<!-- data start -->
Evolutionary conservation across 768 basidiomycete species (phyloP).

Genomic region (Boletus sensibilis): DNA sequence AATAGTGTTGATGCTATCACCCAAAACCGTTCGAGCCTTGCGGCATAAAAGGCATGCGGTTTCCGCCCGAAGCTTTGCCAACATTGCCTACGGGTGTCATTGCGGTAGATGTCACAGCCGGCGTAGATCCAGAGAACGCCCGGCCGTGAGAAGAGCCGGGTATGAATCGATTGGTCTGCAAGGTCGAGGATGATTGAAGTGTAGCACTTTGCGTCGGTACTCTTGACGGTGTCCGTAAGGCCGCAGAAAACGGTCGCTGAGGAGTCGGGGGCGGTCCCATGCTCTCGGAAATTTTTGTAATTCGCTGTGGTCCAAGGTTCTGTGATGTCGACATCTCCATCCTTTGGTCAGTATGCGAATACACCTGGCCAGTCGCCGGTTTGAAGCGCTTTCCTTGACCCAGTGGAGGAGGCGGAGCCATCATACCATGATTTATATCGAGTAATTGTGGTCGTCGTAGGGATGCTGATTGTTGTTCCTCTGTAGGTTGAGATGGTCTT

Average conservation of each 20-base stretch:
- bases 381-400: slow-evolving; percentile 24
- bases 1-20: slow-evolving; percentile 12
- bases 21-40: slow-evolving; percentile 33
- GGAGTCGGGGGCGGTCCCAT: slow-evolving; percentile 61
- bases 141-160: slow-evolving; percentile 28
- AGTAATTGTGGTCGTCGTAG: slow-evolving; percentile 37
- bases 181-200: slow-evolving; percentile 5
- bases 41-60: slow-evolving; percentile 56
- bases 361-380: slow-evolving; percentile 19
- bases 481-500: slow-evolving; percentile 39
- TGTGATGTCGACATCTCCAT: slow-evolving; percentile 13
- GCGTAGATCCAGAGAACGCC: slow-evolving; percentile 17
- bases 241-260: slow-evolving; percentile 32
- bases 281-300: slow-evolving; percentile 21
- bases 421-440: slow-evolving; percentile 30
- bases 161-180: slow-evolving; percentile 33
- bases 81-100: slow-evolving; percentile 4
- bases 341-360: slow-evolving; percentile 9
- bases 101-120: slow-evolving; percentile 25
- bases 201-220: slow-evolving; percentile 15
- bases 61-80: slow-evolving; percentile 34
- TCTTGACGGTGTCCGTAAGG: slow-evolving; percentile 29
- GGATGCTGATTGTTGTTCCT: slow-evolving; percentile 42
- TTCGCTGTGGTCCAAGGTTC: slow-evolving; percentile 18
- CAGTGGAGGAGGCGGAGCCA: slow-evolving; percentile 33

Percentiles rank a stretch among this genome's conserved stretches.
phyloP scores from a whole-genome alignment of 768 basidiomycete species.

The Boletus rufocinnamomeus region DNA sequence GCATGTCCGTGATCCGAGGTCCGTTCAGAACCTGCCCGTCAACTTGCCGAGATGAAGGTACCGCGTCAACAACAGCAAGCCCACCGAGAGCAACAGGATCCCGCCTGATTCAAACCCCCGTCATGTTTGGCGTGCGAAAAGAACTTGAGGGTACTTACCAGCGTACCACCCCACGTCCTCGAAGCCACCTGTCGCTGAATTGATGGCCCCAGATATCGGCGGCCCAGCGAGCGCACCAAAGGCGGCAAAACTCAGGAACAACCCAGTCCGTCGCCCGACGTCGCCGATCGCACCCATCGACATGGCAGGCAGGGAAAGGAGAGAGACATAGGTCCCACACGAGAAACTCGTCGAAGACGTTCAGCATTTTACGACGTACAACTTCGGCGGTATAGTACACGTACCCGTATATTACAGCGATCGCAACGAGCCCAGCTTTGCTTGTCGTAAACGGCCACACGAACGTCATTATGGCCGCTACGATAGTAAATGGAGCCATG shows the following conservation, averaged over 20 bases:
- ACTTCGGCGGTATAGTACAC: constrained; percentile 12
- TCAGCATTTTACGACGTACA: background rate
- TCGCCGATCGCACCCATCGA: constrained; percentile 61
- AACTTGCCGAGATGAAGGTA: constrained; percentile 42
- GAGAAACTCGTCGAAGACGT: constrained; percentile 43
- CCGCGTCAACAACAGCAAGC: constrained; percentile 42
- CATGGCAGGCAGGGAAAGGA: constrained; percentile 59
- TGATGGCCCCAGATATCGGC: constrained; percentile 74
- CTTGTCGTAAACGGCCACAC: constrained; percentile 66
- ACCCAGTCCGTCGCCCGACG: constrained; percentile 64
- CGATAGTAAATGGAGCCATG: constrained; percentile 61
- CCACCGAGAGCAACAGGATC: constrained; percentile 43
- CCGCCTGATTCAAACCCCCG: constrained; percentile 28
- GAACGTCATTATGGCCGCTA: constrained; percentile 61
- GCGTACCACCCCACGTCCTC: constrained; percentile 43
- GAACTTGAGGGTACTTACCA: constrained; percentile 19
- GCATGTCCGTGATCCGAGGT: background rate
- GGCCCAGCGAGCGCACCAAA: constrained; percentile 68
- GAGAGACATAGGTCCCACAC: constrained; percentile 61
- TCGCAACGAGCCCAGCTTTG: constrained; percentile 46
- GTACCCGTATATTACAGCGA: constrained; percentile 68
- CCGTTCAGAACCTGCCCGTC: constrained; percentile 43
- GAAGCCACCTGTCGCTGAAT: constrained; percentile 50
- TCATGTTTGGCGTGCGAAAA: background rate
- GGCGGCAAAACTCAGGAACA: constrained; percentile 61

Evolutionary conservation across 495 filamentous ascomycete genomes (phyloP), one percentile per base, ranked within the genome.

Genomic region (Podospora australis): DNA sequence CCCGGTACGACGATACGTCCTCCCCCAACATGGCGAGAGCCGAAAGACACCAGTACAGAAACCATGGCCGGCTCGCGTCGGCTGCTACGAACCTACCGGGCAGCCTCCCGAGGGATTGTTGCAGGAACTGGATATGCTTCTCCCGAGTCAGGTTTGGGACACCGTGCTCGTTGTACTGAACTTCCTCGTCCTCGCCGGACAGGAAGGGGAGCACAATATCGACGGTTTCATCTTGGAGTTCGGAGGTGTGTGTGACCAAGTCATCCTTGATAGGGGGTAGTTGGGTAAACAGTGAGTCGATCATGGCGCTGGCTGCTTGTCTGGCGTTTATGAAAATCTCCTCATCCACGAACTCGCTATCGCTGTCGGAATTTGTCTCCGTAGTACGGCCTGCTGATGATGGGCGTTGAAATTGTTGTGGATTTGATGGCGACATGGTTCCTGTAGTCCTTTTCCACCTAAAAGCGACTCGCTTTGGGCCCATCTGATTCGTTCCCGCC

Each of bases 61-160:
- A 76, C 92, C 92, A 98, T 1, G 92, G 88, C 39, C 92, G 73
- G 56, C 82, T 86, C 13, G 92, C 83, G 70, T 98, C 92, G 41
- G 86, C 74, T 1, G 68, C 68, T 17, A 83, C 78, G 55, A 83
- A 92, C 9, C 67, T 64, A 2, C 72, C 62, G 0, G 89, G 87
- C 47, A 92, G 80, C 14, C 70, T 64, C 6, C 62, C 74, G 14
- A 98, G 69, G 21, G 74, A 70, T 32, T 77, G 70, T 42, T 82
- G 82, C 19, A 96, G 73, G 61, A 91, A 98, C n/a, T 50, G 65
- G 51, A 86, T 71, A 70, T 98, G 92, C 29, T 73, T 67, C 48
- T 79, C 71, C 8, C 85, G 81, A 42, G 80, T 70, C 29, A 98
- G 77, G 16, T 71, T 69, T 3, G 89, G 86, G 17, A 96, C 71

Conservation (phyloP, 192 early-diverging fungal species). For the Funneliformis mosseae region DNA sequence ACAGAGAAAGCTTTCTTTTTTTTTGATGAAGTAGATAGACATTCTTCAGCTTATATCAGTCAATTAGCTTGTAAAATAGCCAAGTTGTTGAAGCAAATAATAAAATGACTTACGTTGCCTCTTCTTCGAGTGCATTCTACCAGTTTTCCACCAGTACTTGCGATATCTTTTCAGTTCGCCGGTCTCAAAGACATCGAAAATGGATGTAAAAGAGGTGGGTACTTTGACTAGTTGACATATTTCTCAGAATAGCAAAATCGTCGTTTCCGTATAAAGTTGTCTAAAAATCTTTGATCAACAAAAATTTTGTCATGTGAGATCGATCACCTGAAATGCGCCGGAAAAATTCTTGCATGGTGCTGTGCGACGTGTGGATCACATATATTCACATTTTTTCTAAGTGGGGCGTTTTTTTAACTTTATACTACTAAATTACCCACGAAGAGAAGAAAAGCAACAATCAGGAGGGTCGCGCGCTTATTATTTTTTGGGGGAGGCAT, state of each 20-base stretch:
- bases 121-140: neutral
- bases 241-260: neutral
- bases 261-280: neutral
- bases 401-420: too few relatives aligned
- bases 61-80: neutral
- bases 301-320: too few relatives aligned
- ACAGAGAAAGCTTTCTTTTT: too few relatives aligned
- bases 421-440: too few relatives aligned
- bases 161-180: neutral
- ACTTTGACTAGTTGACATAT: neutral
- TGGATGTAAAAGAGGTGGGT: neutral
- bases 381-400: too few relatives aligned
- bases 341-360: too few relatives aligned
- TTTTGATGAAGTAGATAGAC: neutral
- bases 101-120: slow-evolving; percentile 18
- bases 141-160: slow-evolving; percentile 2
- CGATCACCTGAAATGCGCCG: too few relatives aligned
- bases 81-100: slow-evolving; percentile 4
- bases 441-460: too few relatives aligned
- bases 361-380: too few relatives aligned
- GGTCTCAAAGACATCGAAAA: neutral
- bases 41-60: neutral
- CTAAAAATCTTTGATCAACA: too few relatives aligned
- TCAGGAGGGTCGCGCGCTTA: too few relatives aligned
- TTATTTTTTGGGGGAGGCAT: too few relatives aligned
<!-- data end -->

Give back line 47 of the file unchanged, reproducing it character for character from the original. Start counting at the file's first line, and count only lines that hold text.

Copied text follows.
- GAACTTGAGGGTACTTACCA: constrained; percentile 19